The changing role of local government and an increase in responsibilities meant the overall space requirements increased. To help address this need, during the late 1950s plans were made for the CLASP block. Work on the block was completed in the mid-1970s.
The impressive Portland Stone statues situated at either side of the entrances to County Hall reflect Nottinghamshire’s diversity. They represent ‘Agricultural’ and ‘Artistic’ work, ‘Industry’ and ‘Culture’.
The first female Member of the Council was Mrs Kathleen Kayser, who was returned unopposed in a by-election at Tuxford on May 26, 1930.
The Shire Hall building was sold in 1989 and now houses the Galleries of Justice museum.
The Council Chamber
The Council Chamber, Assembly Hall and public spaces were completed in 1973.
The Chamber is the place for debate and decision making on behalf of the residents of Nottinghamshire. The Chamber is the democratic heart of the Council. Every six weeks County Council meets, and the 67 Elected County Councillors debate and determine policies and decisions that affect everyday life in the County.
Facts and Figures about Nottinghamshire
- Nottinghamshire is the sporting county
- home of Robin Hood and Sherwood forest
- covers an area of 805 miles
- 801,400 people live in the county
- 376,200 people work in Nottinghamshire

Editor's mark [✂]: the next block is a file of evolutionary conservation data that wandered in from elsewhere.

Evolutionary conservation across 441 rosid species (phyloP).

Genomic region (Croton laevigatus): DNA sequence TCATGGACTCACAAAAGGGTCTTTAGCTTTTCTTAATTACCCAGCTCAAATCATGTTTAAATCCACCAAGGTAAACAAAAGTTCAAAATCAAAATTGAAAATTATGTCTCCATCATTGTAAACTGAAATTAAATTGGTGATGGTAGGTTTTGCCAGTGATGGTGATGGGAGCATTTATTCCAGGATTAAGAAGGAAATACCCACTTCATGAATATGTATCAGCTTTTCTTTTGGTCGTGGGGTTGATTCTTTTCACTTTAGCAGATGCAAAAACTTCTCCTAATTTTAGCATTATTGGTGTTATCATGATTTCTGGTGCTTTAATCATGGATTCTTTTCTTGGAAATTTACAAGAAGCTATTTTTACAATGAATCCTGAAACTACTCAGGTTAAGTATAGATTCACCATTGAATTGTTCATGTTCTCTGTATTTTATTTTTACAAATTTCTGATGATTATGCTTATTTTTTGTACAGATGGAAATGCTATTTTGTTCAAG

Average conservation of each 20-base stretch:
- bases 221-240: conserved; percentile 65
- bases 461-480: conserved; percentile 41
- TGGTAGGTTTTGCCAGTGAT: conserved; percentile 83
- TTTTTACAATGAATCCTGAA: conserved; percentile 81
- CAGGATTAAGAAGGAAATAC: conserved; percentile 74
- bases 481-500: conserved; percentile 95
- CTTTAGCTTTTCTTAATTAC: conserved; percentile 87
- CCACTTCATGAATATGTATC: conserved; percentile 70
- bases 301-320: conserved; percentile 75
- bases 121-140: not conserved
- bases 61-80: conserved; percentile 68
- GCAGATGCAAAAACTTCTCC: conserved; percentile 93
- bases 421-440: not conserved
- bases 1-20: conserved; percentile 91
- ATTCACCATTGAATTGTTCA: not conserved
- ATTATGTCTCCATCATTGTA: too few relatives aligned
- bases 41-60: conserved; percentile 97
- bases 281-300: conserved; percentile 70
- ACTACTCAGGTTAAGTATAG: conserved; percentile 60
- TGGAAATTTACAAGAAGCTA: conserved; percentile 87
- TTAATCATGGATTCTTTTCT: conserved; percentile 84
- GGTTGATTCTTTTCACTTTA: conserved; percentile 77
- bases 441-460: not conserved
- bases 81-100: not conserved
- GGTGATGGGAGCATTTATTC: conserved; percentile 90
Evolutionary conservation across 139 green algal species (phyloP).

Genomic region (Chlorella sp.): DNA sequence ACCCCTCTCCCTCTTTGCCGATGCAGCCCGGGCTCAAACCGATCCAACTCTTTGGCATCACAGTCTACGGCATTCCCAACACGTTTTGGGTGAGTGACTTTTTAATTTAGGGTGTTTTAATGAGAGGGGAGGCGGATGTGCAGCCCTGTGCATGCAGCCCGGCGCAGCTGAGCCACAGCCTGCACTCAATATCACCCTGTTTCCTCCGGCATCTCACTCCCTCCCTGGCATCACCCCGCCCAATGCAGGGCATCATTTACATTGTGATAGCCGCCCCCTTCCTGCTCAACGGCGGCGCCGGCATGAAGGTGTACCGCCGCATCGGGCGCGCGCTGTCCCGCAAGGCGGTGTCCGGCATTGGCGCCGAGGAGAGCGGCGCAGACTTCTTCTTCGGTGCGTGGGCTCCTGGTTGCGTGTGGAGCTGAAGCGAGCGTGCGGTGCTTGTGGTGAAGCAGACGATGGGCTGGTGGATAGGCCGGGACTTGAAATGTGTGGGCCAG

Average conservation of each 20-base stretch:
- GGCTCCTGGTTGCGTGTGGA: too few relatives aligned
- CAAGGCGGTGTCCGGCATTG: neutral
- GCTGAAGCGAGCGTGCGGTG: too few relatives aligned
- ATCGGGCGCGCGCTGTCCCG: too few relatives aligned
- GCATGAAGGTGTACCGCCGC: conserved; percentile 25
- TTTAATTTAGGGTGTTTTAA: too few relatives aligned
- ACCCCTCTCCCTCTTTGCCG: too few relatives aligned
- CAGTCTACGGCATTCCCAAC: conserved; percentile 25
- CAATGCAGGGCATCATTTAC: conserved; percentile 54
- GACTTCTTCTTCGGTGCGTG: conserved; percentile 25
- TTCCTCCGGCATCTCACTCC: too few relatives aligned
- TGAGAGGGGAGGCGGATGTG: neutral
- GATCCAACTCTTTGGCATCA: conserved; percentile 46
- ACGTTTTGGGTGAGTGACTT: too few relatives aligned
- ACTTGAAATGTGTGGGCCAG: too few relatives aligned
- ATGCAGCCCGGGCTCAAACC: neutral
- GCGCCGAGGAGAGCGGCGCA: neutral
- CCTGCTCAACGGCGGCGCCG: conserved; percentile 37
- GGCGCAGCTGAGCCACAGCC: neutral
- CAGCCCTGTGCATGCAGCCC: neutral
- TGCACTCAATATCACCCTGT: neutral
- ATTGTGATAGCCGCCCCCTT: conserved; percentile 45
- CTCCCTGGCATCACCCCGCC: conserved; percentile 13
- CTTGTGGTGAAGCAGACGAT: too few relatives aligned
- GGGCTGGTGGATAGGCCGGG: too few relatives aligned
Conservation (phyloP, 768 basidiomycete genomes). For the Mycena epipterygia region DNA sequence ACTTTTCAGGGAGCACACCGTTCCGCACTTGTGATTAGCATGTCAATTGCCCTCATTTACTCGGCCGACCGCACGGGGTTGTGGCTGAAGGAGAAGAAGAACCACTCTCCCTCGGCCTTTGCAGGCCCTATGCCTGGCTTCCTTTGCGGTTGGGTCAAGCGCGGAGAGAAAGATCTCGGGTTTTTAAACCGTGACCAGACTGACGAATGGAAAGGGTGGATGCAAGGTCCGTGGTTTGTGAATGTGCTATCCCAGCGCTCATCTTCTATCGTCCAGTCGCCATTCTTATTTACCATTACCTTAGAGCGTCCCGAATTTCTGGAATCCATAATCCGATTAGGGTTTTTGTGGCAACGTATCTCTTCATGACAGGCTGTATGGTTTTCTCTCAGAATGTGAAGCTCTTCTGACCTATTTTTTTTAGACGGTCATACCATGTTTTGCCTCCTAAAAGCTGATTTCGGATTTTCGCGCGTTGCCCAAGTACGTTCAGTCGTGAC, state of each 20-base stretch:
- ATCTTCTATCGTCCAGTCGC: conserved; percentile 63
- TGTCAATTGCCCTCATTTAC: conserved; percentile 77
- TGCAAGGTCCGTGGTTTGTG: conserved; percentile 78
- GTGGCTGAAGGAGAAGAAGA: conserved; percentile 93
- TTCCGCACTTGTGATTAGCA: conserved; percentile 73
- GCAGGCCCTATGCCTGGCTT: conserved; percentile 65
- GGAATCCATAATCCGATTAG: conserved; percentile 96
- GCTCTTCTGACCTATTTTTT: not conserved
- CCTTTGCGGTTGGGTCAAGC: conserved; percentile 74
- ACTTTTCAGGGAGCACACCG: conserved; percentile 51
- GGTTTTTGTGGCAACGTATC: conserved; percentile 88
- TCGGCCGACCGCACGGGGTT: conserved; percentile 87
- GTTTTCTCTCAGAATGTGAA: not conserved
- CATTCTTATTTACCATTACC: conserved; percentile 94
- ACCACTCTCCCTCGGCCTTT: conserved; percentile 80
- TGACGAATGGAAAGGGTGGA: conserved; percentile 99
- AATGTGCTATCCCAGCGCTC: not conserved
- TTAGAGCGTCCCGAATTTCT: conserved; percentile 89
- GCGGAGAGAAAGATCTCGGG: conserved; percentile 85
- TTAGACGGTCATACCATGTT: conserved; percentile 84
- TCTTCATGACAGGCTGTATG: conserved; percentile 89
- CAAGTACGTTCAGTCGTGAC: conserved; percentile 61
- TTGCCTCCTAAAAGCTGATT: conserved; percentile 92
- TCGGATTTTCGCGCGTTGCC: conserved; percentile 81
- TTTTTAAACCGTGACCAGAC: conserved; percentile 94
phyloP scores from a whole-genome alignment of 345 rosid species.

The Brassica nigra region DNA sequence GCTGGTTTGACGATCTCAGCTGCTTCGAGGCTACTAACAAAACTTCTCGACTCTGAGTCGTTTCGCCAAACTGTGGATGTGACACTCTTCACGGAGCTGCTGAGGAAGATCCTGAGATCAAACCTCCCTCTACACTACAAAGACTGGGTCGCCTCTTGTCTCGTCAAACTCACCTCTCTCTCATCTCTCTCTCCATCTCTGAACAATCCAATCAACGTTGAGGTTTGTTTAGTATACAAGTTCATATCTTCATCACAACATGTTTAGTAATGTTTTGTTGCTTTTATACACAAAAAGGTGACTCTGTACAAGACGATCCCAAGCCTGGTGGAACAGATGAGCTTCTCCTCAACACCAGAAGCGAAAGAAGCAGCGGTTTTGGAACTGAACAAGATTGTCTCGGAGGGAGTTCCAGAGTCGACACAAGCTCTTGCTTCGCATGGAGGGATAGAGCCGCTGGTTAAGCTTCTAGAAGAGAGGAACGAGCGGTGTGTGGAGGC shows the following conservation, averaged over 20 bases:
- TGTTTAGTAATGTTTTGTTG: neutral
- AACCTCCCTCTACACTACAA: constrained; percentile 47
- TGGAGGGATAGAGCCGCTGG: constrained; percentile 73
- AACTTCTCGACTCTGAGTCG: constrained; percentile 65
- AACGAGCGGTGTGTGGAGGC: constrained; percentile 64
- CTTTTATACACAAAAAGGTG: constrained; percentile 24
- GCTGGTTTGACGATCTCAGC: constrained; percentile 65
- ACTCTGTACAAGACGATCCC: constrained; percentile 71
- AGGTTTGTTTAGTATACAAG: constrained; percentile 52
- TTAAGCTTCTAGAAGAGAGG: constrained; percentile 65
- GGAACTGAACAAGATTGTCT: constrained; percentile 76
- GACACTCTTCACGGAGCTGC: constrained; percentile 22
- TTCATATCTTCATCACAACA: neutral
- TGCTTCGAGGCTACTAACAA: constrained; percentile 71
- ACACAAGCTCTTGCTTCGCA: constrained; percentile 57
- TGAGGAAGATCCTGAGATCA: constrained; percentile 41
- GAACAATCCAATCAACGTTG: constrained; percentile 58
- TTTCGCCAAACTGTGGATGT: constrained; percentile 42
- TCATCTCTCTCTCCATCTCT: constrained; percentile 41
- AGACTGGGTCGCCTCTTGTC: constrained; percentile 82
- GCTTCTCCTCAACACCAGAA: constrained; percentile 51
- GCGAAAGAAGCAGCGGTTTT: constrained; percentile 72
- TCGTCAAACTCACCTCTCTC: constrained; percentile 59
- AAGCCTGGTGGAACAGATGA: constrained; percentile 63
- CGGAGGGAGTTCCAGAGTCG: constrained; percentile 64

- has the tallest Maypole in the country
- 87% of school leavers continue into further education
- includes 7 districts, 10 town councils, 52 parish councils and 41 parish meetings.
The County Council area, excluding the City of Nottingham, is 2,085 sq km or 805 sqaure miles.
Nottinghamshire's population is 1,091,500, of these:
- 801,400 live in the county
- 314,300 live in the city.
Nottinghamshire County Council governs the county area and works closely with other local councils - including district borough, town and parish councils - to deliver public services in the most cost effective way.
Local councils include:
- Ashfield district council
- Bassetlaw district council
- Broxtowe borough council
- Gedling borough council
- Mansfield district council
- Newark and Sherwood district council
- Rushcliffe borough council
- ten town councils
- 52 parish councils 41 parish meetings.
Nottingham City Council is a unitary Authority which means it is responsible for all local government services within the city area.
Other public sector bodies
There are several other public sector bodies which serve Nottinghamshire including:
- Nottinghamshire Police
- Nottinghamshire Fire and Rescue Service
- East Midlands Ambulance Service (a regional body which includes Nottinghamshire)
- For health services, there are six Clinical Commissioning Groups (CCGs) in the county: Bassetlaw, Gedling and Hucknall, Highpoint (which covers Ashfield and Mansfield), Newark and Sherwood, Nottingham West (which covers Broxtowe), and Principia (which covers Rushcliffe).
Nottinghamshire County Council works closely with other local councils and public sector bodies to deliver public services in the most cost effective way.